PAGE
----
Instead of coming up with a charter of demands the famers’ organisations had just three demands — an unconditional all-India loan waiver, increase in MSP as per the original Swamianthan formula and, above all, a 21-day special session of the Parliament divided into seven three-day thematic sub-sessions, each with a set of very specific and well-articulated demands.
Bhopal Gas Peedit Nirashrit Pensionbhogi Sangharsh Morcha activist Balkrishman Namdeo said that at a time when the government was spending huge amounts on recreational events, many widows of gas victims were waiting to get their pensions.
Their testimonies segue into how propaganda about “beef eaters” in India makes incensed mobs out of ordinary men. Through articulate first-person accounts of victims who hold India’s Hindu Right responsible for communally-charged mob violence, Lynch Nation also spotlights the struggle of ordinary citizens against far-right vigilantism’s unchecked power.
The moot question is whether it is possible to reconcile individual liberties and state’s interests. The bigger question would be what would be the responsibility of the courts if individual liberties and state’s interests are at loggerheads and state uses illegal means to curtail individual liberties.
The RSS-affiliated teachers who are members of bodies like the Academic Council and Executive Council are attacking Kancha Ilaiah, Christophe Jaffrelot or any thinker/scholar who has expressed criticism of the RSS or Hindutva ideology. They are thus fabricating false pretexts and flimsy excuses to have all critical and divergent opinion removed from DU syllabi and curriculum.
Stressing the provision available to the arrestees under the Code of Criminal Procedure (CrPc), Justice Mridula Bhatkar says that the provision as contemplated by Section 167 of the Code is a “laudable provision” vindicating the right of the accused to be released after the stipulated period and an incomplete investigation beyond 90 days cannot be a ground to deny the accused bail.
IAPL condemns the threat issued by Shivaji Pawar, ACP, Maharashtra Police to arrest IAPL’s President Justice Hosbet Suresh (Retd.) and the most alarming portrayal by him of IAPL as a frontal organisation of CPI (Maoist). IAPL believes that such attacks on Judges and Human Right defenders which includes lawyers and organisations, require to be understood in the in the light of rising authoritarianism and fascist attacks in the country.
It is the obligation of lawyers to uphold public interest. My social commitment to the #MeToo movement overrides my professional engagement, and therefore I have taken a conscious decision to stop representing Talib Hussain in any court.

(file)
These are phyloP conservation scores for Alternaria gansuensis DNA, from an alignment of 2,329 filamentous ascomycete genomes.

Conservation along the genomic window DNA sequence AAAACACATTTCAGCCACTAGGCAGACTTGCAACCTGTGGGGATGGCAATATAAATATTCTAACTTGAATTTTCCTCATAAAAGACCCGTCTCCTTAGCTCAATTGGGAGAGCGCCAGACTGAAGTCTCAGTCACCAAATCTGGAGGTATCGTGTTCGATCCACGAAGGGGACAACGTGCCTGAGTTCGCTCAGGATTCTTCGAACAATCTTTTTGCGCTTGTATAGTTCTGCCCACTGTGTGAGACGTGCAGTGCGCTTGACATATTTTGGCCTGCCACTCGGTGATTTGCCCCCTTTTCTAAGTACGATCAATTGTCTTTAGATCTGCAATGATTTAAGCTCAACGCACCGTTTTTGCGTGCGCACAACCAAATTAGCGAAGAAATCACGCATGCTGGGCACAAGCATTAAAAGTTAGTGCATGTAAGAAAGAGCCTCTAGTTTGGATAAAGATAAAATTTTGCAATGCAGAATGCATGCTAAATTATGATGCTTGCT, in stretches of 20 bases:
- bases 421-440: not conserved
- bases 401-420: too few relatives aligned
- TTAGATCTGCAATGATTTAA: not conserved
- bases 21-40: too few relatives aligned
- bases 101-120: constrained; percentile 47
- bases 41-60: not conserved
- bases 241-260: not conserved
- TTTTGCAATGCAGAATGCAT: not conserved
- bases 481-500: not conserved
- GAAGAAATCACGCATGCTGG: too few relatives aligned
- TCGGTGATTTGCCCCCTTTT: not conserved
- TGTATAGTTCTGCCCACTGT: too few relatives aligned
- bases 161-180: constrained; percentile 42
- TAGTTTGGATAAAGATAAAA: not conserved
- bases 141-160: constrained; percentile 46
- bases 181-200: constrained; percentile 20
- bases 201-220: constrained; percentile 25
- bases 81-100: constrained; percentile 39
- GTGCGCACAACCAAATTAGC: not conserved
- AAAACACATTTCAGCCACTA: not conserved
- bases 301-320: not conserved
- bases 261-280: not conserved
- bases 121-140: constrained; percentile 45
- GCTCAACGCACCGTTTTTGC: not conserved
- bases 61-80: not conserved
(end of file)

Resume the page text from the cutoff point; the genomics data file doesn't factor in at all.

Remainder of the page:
It is evident that neither Vishaka guidelines nor The Sexual Harassment of Women at Workplace (Prevention, Prohibition and Redressal) Act, 2013 (‘SHW Act’) were followed by the organisations, as most of the complaints were either not investigated properly, or women could not complain.
We are in a situation where the allegations of sexual harassment are so pervasive — ranging from the judiciary, the legal profession, the newsrooms, the entertainment industry, academia, and politicians — that it would be counterproductive to deal with each case individually. What is required is a commission of inquiry to inquire into the failures of the existing legal systems and the Sexual Harassment Act to prevent the happening of these incidents.
The stark difference between the majority judgment authored by Justice AM Khanwilkar and signed on by the then CJI Dipak Misra and the one written by Justice D Y Chandrachud outline how starkly divergent Supreme Court’s understanding of a complex political and legal issue that is the Bhima Koregaon arrests and the subsequent case hearing can be. While Justice Chandrachud’s judgment is a fine example of constitutional morality, the same simply be not said of the other.
Mob lynching in India in many cases has received the sanction of the State, just like how the U.S. Senate kept silent while thousands of African Americans were lynched over many decades. To recognise the deep-seated abhorrence in the society, and calling it what it is, that is “lynching”, sends a very powerful message that criminal acts of hatred are not tolerated in an equitable society.